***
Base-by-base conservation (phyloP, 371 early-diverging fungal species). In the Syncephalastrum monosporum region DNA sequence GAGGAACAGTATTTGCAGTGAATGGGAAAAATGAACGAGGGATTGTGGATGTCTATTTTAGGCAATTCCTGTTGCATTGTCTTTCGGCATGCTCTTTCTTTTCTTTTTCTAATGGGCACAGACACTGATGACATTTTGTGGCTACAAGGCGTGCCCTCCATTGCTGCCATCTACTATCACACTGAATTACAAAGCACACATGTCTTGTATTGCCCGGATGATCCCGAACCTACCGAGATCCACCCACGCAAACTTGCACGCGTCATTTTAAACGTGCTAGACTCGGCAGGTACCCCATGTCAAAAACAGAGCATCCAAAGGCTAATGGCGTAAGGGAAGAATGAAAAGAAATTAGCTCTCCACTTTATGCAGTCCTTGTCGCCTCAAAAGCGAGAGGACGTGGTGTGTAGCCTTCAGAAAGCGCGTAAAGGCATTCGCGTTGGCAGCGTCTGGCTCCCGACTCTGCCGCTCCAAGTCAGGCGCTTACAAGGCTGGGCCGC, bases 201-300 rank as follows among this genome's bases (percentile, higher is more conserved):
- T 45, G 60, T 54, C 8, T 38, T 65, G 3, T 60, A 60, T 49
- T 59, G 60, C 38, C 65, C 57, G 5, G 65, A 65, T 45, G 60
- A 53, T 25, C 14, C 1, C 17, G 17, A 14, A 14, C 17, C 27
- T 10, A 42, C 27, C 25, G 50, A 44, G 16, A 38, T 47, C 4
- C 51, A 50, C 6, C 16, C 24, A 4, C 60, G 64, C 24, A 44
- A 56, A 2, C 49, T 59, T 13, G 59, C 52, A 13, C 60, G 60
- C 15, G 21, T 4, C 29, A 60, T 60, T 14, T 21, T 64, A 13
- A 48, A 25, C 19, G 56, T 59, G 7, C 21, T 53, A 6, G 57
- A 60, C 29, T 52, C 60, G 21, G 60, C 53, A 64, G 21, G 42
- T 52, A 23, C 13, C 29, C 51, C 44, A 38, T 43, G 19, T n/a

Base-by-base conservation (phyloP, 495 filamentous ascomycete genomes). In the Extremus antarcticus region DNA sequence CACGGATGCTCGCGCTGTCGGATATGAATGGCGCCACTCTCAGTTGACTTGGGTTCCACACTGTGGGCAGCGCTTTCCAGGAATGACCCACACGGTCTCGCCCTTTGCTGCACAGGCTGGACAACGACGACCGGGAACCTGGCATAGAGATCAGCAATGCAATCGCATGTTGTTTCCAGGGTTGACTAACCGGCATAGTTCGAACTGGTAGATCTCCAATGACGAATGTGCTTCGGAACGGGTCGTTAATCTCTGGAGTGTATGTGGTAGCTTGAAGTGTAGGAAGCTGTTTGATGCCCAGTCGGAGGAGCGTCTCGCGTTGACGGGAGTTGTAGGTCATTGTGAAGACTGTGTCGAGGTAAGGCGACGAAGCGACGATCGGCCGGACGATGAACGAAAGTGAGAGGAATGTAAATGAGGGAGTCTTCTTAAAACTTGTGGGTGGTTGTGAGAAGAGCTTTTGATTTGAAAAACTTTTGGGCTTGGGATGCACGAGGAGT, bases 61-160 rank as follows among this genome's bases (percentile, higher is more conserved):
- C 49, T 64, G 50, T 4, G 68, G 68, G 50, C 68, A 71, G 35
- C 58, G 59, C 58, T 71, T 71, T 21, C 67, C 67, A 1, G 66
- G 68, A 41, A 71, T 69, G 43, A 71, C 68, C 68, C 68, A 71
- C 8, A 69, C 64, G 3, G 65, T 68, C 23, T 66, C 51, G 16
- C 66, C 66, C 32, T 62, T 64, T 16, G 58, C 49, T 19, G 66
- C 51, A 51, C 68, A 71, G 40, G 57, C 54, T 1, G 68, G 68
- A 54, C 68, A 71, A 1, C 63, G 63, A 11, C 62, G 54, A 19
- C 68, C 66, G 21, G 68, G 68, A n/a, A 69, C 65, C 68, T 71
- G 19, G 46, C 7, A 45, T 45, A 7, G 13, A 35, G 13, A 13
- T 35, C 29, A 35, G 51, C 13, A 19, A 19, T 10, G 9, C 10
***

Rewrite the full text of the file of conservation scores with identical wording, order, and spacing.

Base-by-base conservation (phyloP, 371 early-diverging fungal species). In the Syncephalastrum monosporum region DNA sequence GAGGAACAGTATTTGCAGTGAATGGGAAAAATGAACGAGGGATTGTGGATGTCTATTTTAGGCAATTCCTGTTGCATTGTCTTTCGGCATGCTCTTTCTTTTCTTTTTCTAATGGGCACAGACACTGATGACATTTTGTGGCTACAAGGCGTGCCCTCCATTGCTGCCATCTACTATCACACTGAATTACAAAGCACACATGTCTTGTATTGCCCGGATGATCCCGAACCTACCGAGATCCACCCACGCAAACTTGCACGCGTCATTTTAAACGTGCTAGACTCGGCAGGTACCCCATGTCAAAAACAGAGCATCCAAAGGCTAATGGCGTAAGGGAAGAATGAAAAGAAATTAGCTCTCCACTTTATGCAGTCCTTGTCGCCTCAAAAGCGAGAGGACGTGGTGTGTAGCCTTCAGAAAGCGCGTAAAGGCATTCGCGTTGGCAGCGTCTGGCTCCCGACTCTGCCGCTCCAAGTCAGGCGCTTACAAGGCTGGGCCGC, bases 201-300 rank as follows among this genome's bases (percentile, higher is more conserved):
- T 45, G 60, T 54, C 8, T 38, T 65, G 3, T 60, A 60, T 49
- T 59, G 60, C 38, C 65, C 57, G 5, G 65, A 65, T 45, G 60
- A 53, T 25, C 14, C 1, C 17, G 17, A 14, A 14, C 17, C 27
- T 10, A 42, C 27, C 25, G 50, A 44, G 16, A 38, T 47, C 4
- C 51, A 50, C 6, C 16, C 24, A 4, C 60, G 64, C 24, A 44
- A 56, A 2, C 49, T 59, T 13, G 59, C 52, A 13, C 60, G 60
- C 15, G 21, T 4, C 29, A 60, T 60, T 14, T 21, T 64, A 13
- A 48, A 25, C 19, G 56, T 59, G 7, C 21, T 53, A 6, G 57
- A 60, C 29, T 52, C 60, G 21, G 60, C 53, A 64, G 21, G 42
- T 52, A 23, C 13, C 29, C 51, C 44, A 38, T 43, G 19, T n/a

Base-by-base conservation (phyloP, 495 filamentous ascomycete genomes). In the Extremus antarcticus region DNA sequence CACGGATGCTCGCGCTGTCGGATATGAATGGCGCCACTCTCAGTTGACTTGGGTTCCACACTGTGGGCAGCGCTTTCCAGGAATGACCCACACGGTCTCGCCCTTTGCTGCACAGGCTGGACAACGACGACCGGGAACCTGGCATAGAGATCAGCAATGCAATCGCATGTTGTTTCCAGGGTTGACTAACCGGCATAGTTCGAACTGGTAGATCTCCAATGACGAATGTGCTTCGGAACGGGTCGTTAATCTCTGGAGTGTATGTGGTAGCTTGAAGTGTAGGAAGCTGTTTGATGCCCAGTCGGAGGAGCGTCTCGCGTTGACGGGAGTTGTAGGTCATTGTGAAGACTGTGTCGAGGTAAGGCGACGAAGCGACGATCGGCCGGACGATGAACGAAAGTGAGAGGAATGTAAATGAGGGAGTCTTCTTAAAACTTGTGGGTGGTTGTGAGAAGAGCTTTTGATTTGAAAAACTTTTGGGCTTGGGATGCACGAGGAGT, bases 61-160 rank as follows among this genome's bases (percentile, higher is more conserved):
- C 49, T 64, G 50, T 4, G 68, G 68, G 50, C 68, A 71, G 35
- C 58, G 59, C 58, T 71, T 71, T 21, C 67, C 67, A 1, G 66
- G 68, A 41, A 71, T 69, G 43, A 71, C 68, C 68, C 68, A 71
- C 8, A 69, C 64, G 3, G 65, T 68, C 23, T 66, C 51, G 16
- C 66, C 66, C 32, T 62, T 64, T 16, G 58, C 49, T 19, G 66
- C 51, A 51, C 68, A 71, G 40, G 57, C 54, T 1, G 68, G 68
- A 54, C 68, A 71, A 1, C 63, G 63, A 11, C 62, G 54, A 19
- C 68, C 66, G 21, G 68, G 68, A n/a, A 69, C 65, C 68, T 71
- G 19, G 46, C 7, A 45, T 45, A 7, G 13, A 35, G 13, A 13
- T 35, C 29, A 35, G 51, C 13, A 19, A 19, T 10, G 9, C 10